“I developed so many deep friendships at Waterloo, both over my time in my undergrad and graduate school,” Liddy says. “The subject matter and research I studied was also amazing, but I wouldn’t necessarily say I would miss either of those as I will carry them with me no matter where I go.”
Next for Liddy is a quantum resident position at Sandbox AQ in California starting in August 2022.
Thelma Abu (PhD ’22) knew she wanted to pursue her PhD in Health Geography at Waterloo partly because she wanted to work closely with her PhD advisor, Dr. Susan Elliott, an accomplished health geographer whom Abu shares a similar interest in water security research. Abu was also drawn by Waterloo’s reputation for research innovation and the Water Institute being ranked as one of the top research institutions globally.
Abu’s dissertation research focused on understanding the factors and processes that shape access to water, sanitation and hygiene (WASH) services in healthcare facilities and the contribution of these services to emergency preparedness in health systems in Kisumu, Kenya.
“WASH services are necessary for infection prevention and control to ensure the safety of healthcare workers and patients,” Abu says. “The importance of these services cannot be overemphasized with the current COVID-19 pandemic. However, these services are woefully inadequate in health settings especially those located in informal settlements and rural areas.”
Her research calls for integrating WASH services in universal health coverage plans because access to water is a basic human right that should be prioritized globally.
Pursuing a PhD is a very demanding process and Abu recognizes that every academic journey is unique and filled with a range of emotions. She offers one piece of advice for other students pursuing their PhD:
“One thing that kept me going was researching an area I am passionate about, which is the reason why I started this journey in the first place. So, I will say do work in an area that brings you joy and makes you want to know more every day.”
Abu recalls taking a trip to the Niagara Falls region with her lab mates at the Water Institute as one of her fondest memories.
“I will miss my very supportive lab mates at the Geographies of Health in Place lab, I was very fortunate to have met each one of them. I will miss walking into the lab and brainstorming my ideas with them,” Abu says. “I built some lifelong friendships as well in this community that I will cherish eternally.”
Currently, Abu is a postdoctoral fellow at the University of Toronto Mississauga, working on health equity in the Greater Toronto Area. Abu also looks forward to accepting a tenure-track position as an assistant professor at a university in the United States.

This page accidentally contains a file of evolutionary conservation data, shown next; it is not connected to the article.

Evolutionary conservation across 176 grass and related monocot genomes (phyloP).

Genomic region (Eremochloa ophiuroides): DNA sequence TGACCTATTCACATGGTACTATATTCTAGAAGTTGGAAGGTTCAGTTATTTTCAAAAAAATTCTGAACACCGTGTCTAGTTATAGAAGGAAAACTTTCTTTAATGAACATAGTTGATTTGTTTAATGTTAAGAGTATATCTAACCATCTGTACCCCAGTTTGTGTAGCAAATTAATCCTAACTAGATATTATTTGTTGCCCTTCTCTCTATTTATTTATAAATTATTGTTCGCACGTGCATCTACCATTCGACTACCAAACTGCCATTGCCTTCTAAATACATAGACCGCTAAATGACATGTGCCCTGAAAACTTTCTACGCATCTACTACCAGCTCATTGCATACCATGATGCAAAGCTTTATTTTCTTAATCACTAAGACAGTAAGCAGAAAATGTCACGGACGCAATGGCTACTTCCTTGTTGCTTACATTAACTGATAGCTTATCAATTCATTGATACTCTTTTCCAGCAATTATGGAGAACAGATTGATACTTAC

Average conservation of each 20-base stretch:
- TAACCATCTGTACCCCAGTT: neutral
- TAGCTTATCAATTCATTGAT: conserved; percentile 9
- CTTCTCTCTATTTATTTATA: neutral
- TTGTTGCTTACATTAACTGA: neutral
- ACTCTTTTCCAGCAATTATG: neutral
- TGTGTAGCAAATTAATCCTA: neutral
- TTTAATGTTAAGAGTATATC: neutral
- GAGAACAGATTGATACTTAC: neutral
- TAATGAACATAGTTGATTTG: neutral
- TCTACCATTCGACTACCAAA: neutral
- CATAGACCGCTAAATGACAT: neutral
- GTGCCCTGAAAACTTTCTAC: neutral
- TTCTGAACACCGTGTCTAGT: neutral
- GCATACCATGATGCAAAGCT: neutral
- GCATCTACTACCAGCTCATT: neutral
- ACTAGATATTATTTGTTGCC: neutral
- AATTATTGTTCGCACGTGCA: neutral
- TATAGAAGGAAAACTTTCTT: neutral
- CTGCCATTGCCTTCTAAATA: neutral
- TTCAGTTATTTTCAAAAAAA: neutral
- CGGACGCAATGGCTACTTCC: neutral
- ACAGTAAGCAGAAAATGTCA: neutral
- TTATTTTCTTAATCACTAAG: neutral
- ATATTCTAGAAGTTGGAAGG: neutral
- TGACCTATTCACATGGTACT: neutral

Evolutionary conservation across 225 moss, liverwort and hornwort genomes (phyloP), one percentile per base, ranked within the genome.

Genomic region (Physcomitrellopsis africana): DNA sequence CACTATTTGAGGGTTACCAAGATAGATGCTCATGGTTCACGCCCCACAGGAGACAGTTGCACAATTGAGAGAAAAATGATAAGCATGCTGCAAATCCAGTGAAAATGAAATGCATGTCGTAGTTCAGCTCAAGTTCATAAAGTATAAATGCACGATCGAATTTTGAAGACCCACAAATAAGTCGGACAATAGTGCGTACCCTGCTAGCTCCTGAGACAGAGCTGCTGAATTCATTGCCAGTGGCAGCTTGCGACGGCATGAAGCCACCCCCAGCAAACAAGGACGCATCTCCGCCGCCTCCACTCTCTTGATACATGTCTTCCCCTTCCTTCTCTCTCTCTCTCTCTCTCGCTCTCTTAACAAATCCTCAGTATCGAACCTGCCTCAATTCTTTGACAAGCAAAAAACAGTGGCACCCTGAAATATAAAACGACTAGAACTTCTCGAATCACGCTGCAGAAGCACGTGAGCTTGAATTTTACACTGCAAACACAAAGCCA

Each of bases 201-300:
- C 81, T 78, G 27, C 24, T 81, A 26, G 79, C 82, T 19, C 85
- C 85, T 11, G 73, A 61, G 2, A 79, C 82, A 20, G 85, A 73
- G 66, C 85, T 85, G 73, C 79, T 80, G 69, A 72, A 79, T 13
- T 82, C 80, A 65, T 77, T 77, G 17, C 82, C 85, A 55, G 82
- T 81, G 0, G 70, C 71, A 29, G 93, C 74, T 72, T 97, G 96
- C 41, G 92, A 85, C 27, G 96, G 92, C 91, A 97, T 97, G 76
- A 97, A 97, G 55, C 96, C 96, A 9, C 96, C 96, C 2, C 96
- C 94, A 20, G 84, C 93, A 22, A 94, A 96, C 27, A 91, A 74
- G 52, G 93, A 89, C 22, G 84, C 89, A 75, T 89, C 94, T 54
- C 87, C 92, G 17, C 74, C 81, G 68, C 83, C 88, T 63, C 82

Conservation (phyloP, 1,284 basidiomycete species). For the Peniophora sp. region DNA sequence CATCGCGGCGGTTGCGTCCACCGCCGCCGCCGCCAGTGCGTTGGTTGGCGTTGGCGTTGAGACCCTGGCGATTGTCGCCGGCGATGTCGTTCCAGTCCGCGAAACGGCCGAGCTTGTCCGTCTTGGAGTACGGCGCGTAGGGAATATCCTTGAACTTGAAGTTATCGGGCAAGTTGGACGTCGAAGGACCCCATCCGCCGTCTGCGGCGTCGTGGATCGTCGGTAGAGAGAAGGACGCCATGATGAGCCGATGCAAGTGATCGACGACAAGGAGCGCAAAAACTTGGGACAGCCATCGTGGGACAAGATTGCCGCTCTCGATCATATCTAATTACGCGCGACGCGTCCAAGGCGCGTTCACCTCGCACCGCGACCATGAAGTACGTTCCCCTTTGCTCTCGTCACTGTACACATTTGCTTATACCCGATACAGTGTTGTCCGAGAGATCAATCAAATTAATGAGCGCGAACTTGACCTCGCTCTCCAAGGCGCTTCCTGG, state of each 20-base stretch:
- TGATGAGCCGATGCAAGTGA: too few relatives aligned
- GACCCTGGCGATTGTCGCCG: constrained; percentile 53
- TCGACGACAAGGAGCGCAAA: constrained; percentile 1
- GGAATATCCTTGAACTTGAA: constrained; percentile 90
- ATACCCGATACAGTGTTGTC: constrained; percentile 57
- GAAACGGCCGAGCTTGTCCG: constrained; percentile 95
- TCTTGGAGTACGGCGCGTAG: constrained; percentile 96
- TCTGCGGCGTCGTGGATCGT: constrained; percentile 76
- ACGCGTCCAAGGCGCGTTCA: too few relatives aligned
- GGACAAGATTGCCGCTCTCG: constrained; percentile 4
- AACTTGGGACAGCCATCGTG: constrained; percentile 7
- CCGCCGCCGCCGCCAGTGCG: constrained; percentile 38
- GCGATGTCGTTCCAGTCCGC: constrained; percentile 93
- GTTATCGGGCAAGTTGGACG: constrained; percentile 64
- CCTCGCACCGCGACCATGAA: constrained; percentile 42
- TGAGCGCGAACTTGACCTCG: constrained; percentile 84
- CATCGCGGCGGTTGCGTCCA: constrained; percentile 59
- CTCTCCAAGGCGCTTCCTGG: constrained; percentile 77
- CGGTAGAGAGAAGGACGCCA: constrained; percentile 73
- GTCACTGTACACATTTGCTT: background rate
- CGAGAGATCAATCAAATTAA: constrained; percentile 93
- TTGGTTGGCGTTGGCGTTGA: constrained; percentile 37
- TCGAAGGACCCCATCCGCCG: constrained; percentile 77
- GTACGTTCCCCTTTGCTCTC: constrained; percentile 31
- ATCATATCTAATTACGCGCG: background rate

Many things attracted Binyam Negussie Desta (PhD ’22) to Waterloo: the professors in the School of Public Health Sciences, a wide range of disciplines and opportunities, Waterloo’s reputation in globally impactful research and Dr. Shannon Majowicz, who not only shares a similar research interest and academic background as Desta but also accepted to be his mentor.
Desta’s research led a multi-partnered study called Foodborne Disease in Africa (FOCAL Project) which involved 11 partners from seven countries, providing the first population-level estimate of the epidemiology of acute gastrointestinal illness using an internationally comparable case definition in Ethiopia, Mozambique, Nigeria, and Tanzania. Desta added a secondary aim to his dissertation which explored the application of methods typically used to adjust for under-reporting of foodborne infections to COVID-19.
“Specifically, this second study aimed to better understand the extent of the COVID-19 infection in the general community in Toronto, Ontario, using only the available data during the first wave of the COVID-19 pandemic,” Desta says.
The secondary aim of the study demonstrated the usefulness of the method, while illustrating the factor that only a fraction of the total COVID-19 cases that occurred within the Toronto community was reported to the Toronto Public Health. The multi-study FOCAL project was co-funded by the Bill & Melinda Gates Foundation and the Foreign, Commonwealth and Development Office of the United Kingdom Government.
What advice would Desta give to other PhD students?
“Try to focus on your career goals, respect your values, stay positive and enjoy what you are doing,” Desta says. “Also tackle one thing at a time. Give it a shot, a fair one, then leave it.”
Desta sends sincere thanks to the Waterloo community for all the support, specifically his supervisor, Dr. Majowicz, for her exceptional guidance, encouragement and support throughout his PhD journey.